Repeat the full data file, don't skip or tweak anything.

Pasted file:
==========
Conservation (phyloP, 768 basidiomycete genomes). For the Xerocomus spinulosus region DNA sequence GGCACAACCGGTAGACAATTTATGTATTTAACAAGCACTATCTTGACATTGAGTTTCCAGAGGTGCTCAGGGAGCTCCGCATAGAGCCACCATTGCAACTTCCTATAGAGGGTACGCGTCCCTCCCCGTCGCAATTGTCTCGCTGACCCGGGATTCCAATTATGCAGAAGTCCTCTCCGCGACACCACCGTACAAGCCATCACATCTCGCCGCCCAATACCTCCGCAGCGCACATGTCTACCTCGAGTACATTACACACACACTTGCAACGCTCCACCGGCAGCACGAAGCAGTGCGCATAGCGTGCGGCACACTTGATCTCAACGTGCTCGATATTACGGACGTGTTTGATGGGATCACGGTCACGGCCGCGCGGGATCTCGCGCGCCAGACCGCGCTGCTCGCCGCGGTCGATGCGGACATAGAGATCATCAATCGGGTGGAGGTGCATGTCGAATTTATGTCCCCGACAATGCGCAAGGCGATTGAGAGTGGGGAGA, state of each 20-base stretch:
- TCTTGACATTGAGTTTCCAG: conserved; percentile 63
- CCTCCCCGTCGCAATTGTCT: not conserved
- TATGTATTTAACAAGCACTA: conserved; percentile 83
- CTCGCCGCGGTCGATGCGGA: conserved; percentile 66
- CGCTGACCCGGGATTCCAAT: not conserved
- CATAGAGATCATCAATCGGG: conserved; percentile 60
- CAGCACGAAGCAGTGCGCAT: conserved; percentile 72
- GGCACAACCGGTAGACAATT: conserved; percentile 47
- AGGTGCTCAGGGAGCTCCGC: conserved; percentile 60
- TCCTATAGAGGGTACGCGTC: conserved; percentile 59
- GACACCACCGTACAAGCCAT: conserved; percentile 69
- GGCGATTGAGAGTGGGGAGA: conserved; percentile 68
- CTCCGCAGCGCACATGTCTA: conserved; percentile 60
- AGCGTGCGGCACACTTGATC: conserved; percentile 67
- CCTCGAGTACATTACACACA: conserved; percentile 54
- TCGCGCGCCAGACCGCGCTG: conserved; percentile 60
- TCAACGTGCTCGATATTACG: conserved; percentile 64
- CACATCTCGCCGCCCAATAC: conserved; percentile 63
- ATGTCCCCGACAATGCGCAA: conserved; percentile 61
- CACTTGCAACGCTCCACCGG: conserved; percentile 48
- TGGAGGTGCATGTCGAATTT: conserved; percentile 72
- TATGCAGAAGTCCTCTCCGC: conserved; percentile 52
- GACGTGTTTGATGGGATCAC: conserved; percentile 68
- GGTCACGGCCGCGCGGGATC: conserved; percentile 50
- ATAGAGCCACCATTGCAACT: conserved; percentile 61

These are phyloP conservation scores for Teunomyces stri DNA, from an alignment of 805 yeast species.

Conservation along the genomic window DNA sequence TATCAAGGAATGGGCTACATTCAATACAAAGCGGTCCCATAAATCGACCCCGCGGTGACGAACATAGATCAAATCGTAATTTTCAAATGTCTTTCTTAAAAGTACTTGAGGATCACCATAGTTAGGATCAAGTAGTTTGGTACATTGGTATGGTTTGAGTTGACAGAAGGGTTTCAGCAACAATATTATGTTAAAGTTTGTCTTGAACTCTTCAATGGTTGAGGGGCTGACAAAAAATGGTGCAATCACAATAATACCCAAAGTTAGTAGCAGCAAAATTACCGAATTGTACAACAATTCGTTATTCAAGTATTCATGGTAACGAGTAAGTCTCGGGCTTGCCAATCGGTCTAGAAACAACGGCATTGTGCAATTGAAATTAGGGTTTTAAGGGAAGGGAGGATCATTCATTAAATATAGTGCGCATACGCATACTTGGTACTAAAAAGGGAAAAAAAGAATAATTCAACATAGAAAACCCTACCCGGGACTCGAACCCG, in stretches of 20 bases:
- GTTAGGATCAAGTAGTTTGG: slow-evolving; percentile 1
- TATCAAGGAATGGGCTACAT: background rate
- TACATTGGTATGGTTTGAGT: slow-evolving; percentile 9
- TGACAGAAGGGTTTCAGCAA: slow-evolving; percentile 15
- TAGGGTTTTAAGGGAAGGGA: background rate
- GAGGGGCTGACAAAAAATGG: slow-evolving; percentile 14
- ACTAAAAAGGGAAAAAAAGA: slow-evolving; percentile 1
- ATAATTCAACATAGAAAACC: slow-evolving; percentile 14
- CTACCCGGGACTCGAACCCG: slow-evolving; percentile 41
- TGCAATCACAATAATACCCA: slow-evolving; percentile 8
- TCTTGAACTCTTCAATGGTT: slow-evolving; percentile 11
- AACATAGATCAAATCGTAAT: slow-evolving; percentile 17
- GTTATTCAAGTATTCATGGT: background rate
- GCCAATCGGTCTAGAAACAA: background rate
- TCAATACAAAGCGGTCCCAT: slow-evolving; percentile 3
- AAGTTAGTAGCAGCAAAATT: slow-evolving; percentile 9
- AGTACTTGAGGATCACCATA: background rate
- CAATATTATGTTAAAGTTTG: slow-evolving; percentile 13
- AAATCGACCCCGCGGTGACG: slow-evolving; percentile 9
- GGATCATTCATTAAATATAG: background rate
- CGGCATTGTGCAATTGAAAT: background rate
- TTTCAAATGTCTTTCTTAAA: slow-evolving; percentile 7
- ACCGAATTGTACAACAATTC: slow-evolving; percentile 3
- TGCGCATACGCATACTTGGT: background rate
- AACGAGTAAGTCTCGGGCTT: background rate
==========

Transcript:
Conservation (phyloP, 768 basidiomycete genomes). For the Xerocomus spinulosus region DNA sequence GGCACAACCGGTAGACAATTTATGTATTTAACAAGCACTATCTTGACATTGAGTTTCCAGAGGTGCTCAGGGAGCTCCGCATAGAGCCACCATTGCAACTTCCTATAGAGGGTACGCGTCCCTCCCCGTCGCAATTGTCTCGCTGACCCGGGATTCCAATTATGCAGAAGTCCTCTCCGCGACACCACCGTACAAGCCATCACATCTCGCCGCCCAATACCTCCGCAGCGCACATGTCTACCTCGAGTACATTACACACACACTTGCAACGCTCCACCGGCAGCACGAAGCAGTGCGCATAGCGTGCGGCACACTTGATCTCAACGTGCTCGATATTACGGACGTGTTTGATGGGATCACGGTCACGGCCGCGCGGGATCTCGCGCGCCAGACCGCGCTGCTCGCCGCGGTCGATGCGGACATAGAGATCATCAATCGGGTGGAGGTGCATGTCGAATTTATGTCCCCGACAATGCGCAAGGCGATTGAGAGTGGGGAGA, state of each 20-base stretch:
- TCTTGACATTGAGTTTCCAG: conserved; percentile 63
- CCTCCCCGTCGCAATTGTCT: not conserved
- TATGTATTTAACAAGCACTA: conserved; percentile 83
- CTCGCCGCGGTCGATGCGGA: conserved; percentile 66
- CGCTGACCCGGGATTCCAAT: not conserved
- CATAGAGATCATCAATCGGG: conserved; percentile 60
- CAGCACGAAGCAGTGCGCAT: conserved; percentile 72
- GGCACAACCGGTAGACAATT: conserved; percentile 47
- AGGTGCTCAGGGAGCTCCGC: conserved; percentile 60
- TCCTATAGAGGGTACGCGTC: conserved; percentile 59
- GACACCACCGTACAAGCCAT: conserved; percentile 69
- GGCGATTGAGAGTGGGGAGA: conserved; percentile 68
- CTCCGCAGCGCACATGTCTA: conserved; percentile 60
- AGCGTGCGGCACACTTGATC: conserved; percentile 67
- CCTCGAGTACATTACACACA: conserved; percentile 54
- TCGCGCGCCAGACCGCGCTG: conserved; percentile 60
- TCAACGTGCTCGATATTACG: conserved; percentile 64
- CACATCTCGCCGCCCAATAC: conserved; percentile 63
- ATGTCCCCGACAATGCGCAA: conserved; percentile 61
- CACTTGCAACGCTCCACCGG: conserved; percentile 48
- TGGAGGTGCATGTCGAATTT: conserved; percentile 72
- TATGCAGAAGTCCTCTCCGC: conserved; percentile 52
- GACGTGTTTGATGGGATCAC: conserved; percentile 68
- GGTCACGGCCGCGCGGGATC: conserved; percentile 50
- ATAGAGCCACCATTGCAACT: conserved; percentile 61

These are phyloP conservation scores for Teunomyces stri DNA, from an alignment of 805 yeast species.

Conservation along the genomic window DNA sequence TATCAAGGAATGGGCTACATTCAATACAAAGCGGTCCCATAAATCGACCCCGCGGTGACGAACATAGATCAAATCGTAATTTTCAAATGTCTTTCTTAAAAGTACTTGAGGATCACCATAGTTAGGATCAAGTAGTTTGGTACATTGGTATGGTTTGAGTTGACAGAAGGGTTTCAGCAACAATATTATGTTAAAGTTTGTCTTGAACTCTTCAATGGTTGAGGGGCTGACAAAAAATGGTGCAATCACAATAATACCCAAAGTTAGTAGCAGCAAAATTACCGAATTGTACAACAATTCGTTATTCAAGTATTCATGGTAACGAGTAAGTCTCGGGCTTGCCAATCGGTCTAGAAACAACGGCATTGTGCAATTGAAATTAGGGTTTTAAGGGAAGGGAGGATCATTCATTAAATATAGTGCGCATACGCATACTTGGTACTAAAAAGGGAAAAAAAGAATAATTCAACATAGAAAACCCTACCCGGGACTCGAACCCG, in stretches of 20 bases:
- GTTAGGATCAAGTAGTTTGG: slow-evolving; percentile 1
- TATCAAGGAATGGGCTACAT: background rate
- TACATTGGTATGGTTTGAGT: slow-evolving; percentile 9
- TGACAGAAGGGTTTCAGCAA: slow-evolving; percentile 15
- TAGGGTTTTAAGGGAAGGGA: background rate
- GAGGGGCTGACAAAAAATGG: slow-evolving; percentile 14
- ACTAAAAAGGGAAAAAAAGA: slow-evolving; percentile 1
- ATAATTCAACATAGAAAACC: slow-evolving; percentile 14
- CTACCCGGGACTCGAACCCG: slow-evolving; percentile 41
- TGCAATCACAATAATACCCA: slow-evolving; percentile 8
- TCTTGAACTCTTCAATGGTT: slow-evolving; percentile 11
- AACATAGATCAAATCGTAAT: slow-evolving; percentile 17
- GTTATTCAAGTATTCATGGT: background rate
- GCCAATCGGTCTAGAAACAA: background rate
- TCAATACAAAGCGGTCCCAT: slow-evolving; percentile 3
- AAGTTAGTAGCAGCAAAATT: slow-evolving; percentile 9
- AGTACTTGAGGATCACCATA: background rate
- CAATATTATGTTAAAGTTTG: slow-evolving; percentile 13
- AAATCGACCCCGCGGTGACG: slow-evolving; percentile 9
- GGATCATTCATTAAATATAG: background rate
- CGGCATTGTGCAATTGAAAT: background rate
- TTTCAAATGTCTTTCTTAAA: slow-evolving; percentile 7
- ACCGAATTGTACAACAATTC: slow-evolving; percentile 3
- TGCGCATACGCATACTTGGT: background rate
- AACGAGTAAGTCTCGGGCTT: background rate